The Boondocks is an American adult animated sitcom on Cartoon Network’s late-night programming block, Adult Swim. Created by Aaron McGruder, based upon his comic strip of the same name, the series premiered on November 6, 2005. The show begins with a black family, the Freemans, settling into the fictional, peaceful, and mostly white suburb of Woodcrest. The perspective offered by this mixture of cultures, lifestyles, social classes, stereotypes, viewpoints and racial(ized) identities provides for much of the series’ satire, comedy, and conflict.
The Boondocks ended on June 23, 2014 with a total of 55 episodes over the course of the show’s four seasons. The fourth and final season was produced without any involvement from McGruder. The series also airs in syndication outside the United States and has been released on various DVD sets and other forms of home media, including on demand streaming on Netflix.
The Boondocks began as a comic strip on Hitlist.com, one of the first online music websites. The strip later found its way into The Source magazine. Following these runs, McGruder began simultaneously pitching The Boondocks both as a syndicated comic strip and an animated television series. The former goal was met first, and The Boondocks debuted in newspapers in April 1999.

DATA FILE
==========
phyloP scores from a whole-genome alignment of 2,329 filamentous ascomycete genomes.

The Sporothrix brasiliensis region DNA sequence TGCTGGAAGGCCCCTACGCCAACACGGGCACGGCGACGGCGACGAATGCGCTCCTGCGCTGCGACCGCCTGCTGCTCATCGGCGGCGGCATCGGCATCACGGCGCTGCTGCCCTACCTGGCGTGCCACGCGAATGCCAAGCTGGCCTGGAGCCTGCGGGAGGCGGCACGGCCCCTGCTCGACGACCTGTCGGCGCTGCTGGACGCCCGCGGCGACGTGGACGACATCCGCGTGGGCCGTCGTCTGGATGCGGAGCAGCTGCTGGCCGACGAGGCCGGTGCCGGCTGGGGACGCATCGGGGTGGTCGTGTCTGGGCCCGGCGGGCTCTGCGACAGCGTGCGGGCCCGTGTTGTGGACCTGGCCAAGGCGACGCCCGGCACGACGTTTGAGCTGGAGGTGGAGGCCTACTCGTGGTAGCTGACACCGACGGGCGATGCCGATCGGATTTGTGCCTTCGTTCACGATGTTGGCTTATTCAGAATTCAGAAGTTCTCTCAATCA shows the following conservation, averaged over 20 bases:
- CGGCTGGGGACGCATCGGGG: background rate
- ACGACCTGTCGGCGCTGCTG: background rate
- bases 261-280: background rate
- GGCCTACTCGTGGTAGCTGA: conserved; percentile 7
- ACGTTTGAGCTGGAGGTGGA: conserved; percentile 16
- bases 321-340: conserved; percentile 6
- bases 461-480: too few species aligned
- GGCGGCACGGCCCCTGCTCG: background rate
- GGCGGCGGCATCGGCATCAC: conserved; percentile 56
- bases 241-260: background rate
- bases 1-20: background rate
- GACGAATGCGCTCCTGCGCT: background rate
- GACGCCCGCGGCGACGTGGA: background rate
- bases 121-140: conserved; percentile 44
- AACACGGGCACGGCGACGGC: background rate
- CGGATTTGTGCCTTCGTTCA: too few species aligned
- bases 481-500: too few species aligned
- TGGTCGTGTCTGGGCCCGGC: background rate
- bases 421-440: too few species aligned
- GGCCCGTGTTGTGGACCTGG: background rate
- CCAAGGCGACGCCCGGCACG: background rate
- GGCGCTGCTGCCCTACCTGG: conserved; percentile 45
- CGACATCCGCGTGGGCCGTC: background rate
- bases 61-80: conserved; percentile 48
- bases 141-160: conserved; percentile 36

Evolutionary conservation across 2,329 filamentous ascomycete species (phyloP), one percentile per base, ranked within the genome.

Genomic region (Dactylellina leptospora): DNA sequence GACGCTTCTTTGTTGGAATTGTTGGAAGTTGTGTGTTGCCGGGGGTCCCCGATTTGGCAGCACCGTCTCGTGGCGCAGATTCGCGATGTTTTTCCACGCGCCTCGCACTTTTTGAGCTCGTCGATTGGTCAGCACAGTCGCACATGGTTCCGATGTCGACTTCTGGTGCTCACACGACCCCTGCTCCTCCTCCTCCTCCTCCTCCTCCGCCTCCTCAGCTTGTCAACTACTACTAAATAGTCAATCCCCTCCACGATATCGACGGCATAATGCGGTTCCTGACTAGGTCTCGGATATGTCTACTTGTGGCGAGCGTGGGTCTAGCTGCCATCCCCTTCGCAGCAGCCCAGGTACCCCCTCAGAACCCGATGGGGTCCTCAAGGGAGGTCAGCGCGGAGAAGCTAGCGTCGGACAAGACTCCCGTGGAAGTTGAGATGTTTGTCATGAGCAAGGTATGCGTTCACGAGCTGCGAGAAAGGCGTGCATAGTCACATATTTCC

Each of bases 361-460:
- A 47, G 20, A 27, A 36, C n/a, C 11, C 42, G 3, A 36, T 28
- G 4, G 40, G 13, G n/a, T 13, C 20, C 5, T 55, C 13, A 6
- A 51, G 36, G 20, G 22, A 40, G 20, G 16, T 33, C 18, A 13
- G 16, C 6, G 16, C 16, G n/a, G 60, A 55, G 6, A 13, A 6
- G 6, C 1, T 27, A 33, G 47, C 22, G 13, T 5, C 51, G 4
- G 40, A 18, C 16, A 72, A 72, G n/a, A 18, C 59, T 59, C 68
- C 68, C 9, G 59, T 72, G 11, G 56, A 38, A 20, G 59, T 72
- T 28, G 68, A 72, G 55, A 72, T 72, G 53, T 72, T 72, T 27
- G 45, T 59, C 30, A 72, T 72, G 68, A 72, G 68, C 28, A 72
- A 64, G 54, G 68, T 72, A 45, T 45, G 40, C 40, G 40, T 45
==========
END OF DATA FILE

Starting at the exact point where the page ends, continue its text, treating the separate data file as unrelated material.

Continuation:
In the meantime, development on a Boondocks TV series continued. McGruder and film producer/director Reginald Hudlin (President of Entertainment for BET from 2005–08) created a Boondocks pilot for the Fox Network, but found great difficulty in making the series acceptable for network television. Hudlin left the project after the Fox deal fell through, although McGruder and Sony Television are contractually bound to continue to credit him as an executive producer. Mike Lazzo, president of Adult Swim and executive producer for Aqua Teen Hunger Force and Space Ghost Coast to Coast, stumbled across the pilot and declared it “too networky”. He then ordered a 15-episode season and told McGruder to “just tell stories”.
The series has a loose connection with the continuity of the comic strip, though during the final year of the strip McGruder made a point to try to synchronize both. He introduced Uncle Ruckus into the strip, and the comic-strip version of Riley’s hair was braided into cornrows to match the character’s design in the series. During Season 1, McGruder put the strip on a 6-month hiatus beginning in March 2006. He did not return to the strip the following November, and the strip’s syndicate, Universal Press Syndicate, announced that it had been cancelled.